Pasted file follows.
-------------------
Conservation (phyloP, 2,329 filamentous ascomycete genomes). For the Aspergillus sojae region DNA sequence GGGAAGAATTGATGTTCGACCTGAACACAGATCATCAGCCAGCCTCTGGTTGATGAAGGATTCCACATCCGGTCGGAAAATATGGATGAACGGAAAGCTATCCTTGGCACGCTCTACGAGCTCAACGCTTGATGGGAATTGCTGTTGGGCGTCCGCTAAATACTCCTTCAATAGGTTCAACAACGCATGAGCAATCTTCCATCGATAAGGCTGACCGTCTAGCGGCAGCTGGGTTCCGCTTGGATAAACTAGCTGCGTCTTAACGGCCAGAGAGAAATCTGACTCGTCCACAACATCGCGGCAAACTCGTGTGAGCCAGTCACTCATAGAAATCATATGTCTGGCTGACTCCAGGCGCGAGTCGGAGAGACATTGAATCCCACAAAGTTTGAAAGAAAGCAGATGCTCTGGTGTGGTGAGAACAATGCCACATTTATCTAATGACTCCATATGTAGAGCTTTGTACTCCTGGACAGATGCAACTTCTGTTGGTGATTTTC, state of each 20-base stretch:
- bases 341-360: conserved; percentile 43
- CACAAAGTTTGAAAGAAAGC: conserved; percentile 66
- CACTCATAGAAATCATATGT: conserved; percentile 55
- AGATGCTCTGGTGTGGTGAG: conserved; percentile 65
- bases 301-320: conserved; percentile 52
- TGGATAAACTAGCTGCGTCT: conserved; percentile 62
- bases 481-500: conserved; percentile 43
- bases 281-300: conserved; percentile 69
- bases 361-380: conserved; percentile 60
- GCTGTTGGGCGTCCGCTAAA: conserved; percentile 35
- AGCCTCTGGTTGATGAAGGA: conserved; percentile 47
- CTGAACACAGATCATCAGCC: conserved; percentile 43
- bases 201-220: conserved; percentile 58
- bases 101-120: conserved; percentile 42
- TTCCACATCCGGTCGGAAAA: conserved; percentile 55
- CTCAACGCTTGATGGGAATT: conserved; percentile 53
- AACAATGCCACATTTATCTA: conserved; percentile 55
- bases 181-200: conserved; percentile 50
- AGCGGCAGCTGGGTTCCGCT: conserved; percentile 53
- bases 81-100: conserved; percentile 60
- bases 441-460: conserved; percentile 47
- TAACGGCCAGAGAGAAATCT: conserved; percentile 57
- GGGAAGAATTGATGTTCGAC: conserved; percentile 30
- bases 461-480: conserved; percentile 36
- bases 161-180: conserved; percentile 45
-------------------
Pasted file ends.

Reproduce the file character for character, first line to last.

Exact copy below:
Conservation (phyloP, 2,329 filamentous ascomycete genomes). For the Aspergillus sojae region DNA sequence GGGAAGAATTGATGTTCGACCTGAACACAGATCATCAGCCAGCCTCTGGTTGATGAAGGATTCCACATCCGGTCGGAAAATATGGATGAACGGAAAGCTATCCTTGGCACGCTCTACGAGCTCAACGCTTGATGGGAATTGCTGTTGGGCGTCCGCTAAATACTCCTTCAATAGGTTCAACAACGCATGAGCAATCTTCCATCGATAAGGCTGACCGTCTAGCGGCAGCTGGGTTCCGCTTGGATAAACTAGCTGCGTCTTAACGGCCAGAGAGAAATCTGACTCGTCCACAACATCGCGGCAAACTCGTGTGAGCCAGTCACTCATAGAAATCATATGTCTGGCTGACTCCAGGCGCGAGTCGGAGAGACATTGAATCCCACAAAGTTTGAAAGAAAGCAGATGCTCTGGTGTGGTGAGAACAATGCCACATTTATCTAATGACTCCATATGTAGAGCTTTGTACTCCTGGACAGATGCAACTTCTGTTGGTGATTTTC, state of each 20-base stretch:
- bases 341-360: conserved; percentile 43
- CACAAAGTTTGAAAGAAAGC: conserved; percentile 66
- CACTCATAGAAATCATATGT: conserved; percentile 55
- AGATGCTCTGGTGTGGTGAG: conserved; percentile 65
- bases 301-320: conserved; percentile 52
- TGGATAAACTAGCTGCGTCT: conserved; percentile 62
- bases 481-500: conserved; percentile 43
- bases 281-300: conserved; percentile 69
- bases 361-380: conserved; percentile 60
- GCTGTTGGGCGTCCGCTAAA: conserved; percentile 35
- AGCCTCTGGTTGATGAAGGA: conserved; percentile 47
- CTGAACACAGATCATCAGCC: conserved; percentile 43
- bases 201-220: conserved; percentile 58
- bases 101-120: conserved; percentile 42
- TTCCACATCCGGTCGGAAAA: conserved; percentile 55
- CTCAACGCTTGATGGGAATT: conserved; percentile 53
- AACAATGCCACATTTATCTA: conserved; percentile 55
- bases 181-200: conserved; percentile 50
- AGCGGCAGCTGGGTTCCGCT: conserved; percentile 53
- bases 81-100: conserved; percentile 60
- bases 441-460: conserved; percentile 47
- TAACGGCCAGAGAGAAATCT: conserved; percentile 57
- GGGAAGAATTGATGTTCGAC: conserved; percentile 30
- bases 461-480: conserved; percentile 36
- bases 161-180: conserved; percentile 45